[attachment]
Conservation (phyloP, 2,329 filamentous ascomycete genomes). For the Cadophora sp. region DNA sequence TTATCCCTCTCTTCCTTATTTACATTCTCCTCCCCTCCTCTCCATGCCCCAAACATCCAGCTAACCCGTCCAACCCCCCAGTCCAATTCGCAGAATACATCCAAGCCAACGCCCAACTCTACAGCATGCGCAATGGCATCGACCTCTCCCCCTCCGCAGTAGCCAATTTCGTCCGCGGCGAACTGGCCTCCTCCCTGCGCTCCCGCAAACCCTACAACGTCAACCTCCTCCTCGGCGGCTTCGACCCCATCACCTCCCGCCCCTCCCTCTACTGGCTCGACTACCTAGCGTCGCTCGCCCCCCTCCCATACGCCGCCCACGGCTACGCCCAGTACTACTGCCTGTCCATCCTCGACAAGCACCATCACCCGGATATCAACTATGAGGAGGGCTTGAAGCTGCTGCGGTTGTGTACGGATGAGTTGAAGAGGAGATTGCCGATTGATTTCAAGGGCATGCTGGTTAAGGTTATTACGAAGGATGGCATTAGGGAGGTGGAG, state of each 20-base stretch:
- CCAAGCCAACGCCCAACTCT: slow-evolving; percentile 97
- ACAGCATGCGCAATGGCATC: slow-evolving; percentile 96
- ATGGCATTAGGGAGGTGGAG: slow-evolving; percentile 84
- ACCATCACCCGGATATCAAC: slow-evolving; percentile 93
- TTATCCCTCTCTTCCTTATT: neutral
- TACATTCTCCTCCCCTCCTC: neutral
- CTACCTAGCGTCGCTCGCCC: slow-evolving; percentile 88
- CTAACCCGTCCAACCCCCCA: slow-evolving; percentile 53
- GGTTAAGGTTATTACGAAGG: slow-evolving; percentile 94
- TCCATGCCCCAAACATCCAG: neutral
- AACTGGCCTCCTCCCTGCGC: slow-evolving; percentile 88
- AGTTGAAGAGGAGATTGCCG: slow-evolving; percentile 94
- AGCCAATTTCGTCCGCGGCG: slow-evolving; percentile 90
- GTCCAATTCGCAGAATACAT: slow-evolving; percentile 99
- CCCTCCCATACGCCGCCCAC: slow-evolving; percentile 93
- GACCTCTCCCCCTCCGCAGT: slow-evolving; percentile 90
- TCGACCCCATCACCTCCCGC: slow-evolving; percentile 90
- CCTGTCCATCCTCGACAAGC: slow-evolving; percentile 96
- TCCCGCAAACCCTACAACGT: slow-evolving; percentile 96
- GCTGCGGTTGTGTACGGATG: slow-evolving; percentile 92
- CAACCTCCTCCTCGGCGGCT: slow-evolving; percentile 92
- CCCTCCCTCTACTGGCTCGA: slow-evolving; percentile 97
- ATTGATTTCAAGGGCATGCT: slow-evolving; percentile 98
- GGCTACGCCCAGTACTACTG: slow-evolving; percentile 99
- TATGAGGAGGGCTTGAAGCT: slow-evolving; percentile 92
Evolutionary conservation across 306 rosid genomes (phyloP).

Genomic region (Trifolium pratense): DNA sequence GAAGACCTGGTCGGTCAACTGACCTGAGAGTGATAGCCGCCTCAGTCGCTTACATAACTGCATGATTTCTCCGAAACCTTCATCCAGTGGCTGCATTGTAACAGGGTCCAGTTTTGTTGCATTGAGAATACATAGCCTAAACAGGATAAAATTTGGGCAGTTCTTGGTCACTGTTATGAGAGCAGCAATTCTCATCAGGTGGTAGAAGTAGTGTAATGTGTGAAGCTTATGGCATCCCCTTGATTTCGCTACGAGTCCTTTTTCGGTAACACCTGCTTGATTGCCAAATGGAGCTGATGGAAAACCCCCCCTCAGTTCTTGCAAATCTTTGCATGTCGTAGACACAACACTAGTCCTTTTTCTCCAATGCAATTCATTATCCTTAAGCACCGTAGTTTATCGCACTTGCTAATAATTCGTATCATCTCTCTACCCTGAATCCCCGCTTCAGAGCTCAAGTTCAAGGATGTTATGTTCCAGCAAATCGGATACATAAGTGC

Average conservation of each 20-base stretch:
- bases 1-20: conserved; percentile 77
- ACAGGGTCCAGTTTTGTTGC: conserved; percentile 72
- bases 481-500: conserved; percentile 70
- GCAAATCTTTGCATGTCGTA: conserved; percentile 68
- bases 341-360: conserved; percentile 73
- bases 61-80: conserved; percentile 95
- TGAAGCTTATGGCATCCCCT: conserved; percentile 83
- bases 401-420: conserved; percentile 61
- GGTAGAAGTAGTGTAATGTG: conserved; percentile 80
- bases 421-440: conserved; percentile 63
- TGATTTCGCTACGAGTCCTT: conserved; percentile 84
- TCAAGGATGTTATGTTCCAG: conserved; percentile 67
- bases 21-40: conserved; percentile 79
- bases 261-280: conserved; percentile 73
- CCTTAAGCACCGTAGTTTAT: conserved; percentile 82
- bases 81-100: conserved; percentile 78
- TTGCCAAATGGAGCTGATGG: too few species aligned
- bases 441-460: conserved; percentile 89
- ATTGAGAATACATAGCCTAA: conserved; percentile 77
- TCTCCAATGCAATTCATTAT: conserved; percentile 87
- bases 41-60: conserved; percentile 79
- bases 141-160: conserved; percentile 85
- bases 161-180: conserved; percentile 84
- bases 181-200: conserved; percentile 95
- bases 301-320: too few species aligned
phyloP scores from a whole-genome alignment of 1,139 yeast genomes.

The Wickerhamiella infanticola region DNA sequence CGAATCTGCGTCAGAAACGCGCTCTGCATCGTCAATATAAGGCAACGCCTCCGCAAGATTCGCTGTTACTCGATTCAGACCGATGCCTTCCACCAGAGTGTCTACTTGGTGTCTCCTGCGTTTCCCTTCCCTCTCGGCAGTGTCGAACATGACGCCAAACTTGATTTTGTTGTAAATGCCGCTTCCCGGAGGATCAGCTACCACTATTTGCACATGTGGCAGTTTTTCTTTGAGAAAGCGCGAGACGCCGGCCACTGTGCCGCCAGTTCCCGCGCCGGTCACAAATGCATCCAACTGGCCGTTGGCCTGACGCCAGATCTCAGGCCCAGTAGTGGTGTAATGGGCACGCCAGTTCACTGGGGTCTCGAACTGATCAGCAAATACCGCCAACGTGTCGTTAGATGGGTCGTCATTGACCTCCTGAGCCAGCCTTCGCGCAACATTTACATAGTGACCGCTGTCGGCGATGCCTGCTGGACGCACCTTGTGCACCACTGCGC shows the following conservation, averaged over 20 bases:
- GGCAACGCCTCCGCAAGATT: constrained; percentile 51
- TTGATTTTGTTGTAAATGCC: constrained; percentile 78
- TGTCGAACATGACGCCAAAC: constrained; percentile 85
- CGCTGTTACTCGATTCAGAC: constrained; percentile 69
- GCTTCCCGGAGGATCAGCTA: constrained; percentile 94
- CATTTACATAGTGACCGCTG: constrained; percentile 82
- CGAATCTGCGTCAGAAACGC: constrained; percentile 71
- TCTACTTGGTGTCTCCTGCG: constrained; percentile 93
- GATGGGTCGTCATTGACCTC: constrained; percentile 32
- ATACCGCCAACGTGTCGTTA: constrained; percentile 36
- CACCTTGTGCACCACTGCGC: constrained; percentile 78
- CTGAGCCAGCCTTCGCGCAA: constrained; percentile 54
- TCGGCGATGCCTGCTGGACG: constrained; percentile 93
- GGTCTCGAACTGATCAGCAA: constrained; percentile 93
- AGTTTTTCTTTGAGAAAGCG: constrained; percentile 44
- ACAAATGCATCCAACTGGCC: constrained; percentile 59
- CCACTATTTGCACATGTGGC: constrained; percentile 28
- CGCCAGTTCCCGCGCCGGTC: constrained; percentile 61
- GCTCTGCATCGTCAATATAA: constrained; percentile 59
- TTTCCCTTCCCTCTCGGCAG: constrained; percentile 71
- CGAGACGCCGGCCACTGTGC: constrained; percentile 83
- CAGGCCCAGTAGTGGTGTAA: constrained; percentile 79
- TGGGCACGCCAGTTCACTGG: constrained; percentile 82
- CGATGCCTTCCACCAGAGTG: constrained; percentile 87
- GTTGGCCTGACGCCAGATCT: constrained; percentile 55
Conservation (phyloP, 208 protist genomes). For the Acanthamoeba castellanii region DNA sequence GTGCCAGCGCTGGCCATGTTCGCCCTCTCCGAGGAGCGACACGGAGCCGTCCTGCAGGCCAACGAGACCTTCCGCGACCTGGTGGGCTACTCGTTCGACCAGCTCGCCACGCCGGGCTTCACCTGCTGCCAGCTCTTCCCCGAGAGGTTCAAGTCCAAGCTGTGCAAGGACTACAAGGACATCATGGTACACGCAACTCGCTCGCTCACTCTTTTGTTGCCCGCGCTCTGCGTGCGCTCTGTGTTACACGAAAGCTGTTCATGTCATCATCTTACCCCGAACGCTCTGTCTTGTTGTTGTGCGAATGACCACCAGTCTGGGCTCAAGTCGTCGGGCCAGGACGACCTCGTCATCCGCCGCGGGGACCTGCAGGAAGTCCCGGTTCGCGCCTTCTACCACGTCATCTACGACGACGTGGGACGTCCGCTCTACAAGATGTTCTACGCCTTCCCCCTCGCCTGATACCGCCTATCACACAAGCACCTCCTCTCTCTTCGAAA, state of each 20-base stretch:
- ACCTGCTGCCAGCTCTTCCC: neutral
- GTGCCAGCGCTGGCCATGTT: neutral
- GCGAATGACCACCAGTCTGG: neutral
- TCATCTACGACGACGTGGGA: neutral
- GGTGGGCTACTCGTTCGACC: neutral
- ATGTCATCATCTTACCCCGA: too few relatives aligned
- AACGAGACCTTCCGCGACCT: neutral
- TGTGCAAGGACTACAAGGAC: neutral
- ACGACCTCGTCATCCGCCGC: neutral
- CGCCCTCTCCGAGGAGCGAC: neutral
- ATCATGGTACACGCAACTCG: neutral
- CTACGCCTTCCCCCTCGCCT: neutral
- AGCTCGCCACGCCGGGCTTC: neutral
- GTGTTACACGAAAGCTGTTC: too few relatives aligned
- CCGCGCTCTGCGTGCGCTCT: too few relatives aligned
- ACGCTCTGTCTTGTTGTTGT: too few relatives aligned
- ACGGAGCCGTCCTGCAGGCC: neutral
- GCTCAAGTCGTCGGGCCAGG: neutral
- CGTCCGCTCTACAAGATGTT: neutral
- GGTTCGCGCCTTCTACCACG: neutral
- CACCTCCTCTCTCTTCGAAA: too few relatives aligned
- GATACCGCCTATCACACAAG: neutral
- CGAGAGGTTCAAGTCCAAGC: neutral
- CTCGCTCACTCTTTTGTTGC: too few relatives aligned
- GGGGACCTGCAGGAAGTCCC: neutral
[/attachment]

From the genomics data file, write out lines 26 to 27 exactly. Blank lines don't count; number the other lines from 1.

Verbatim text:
- TATGAGGAGGGCTTGAAGCT: slow-evolving; percentile 92
Evolutionary conservation across 306 rosid genomes (phyloP).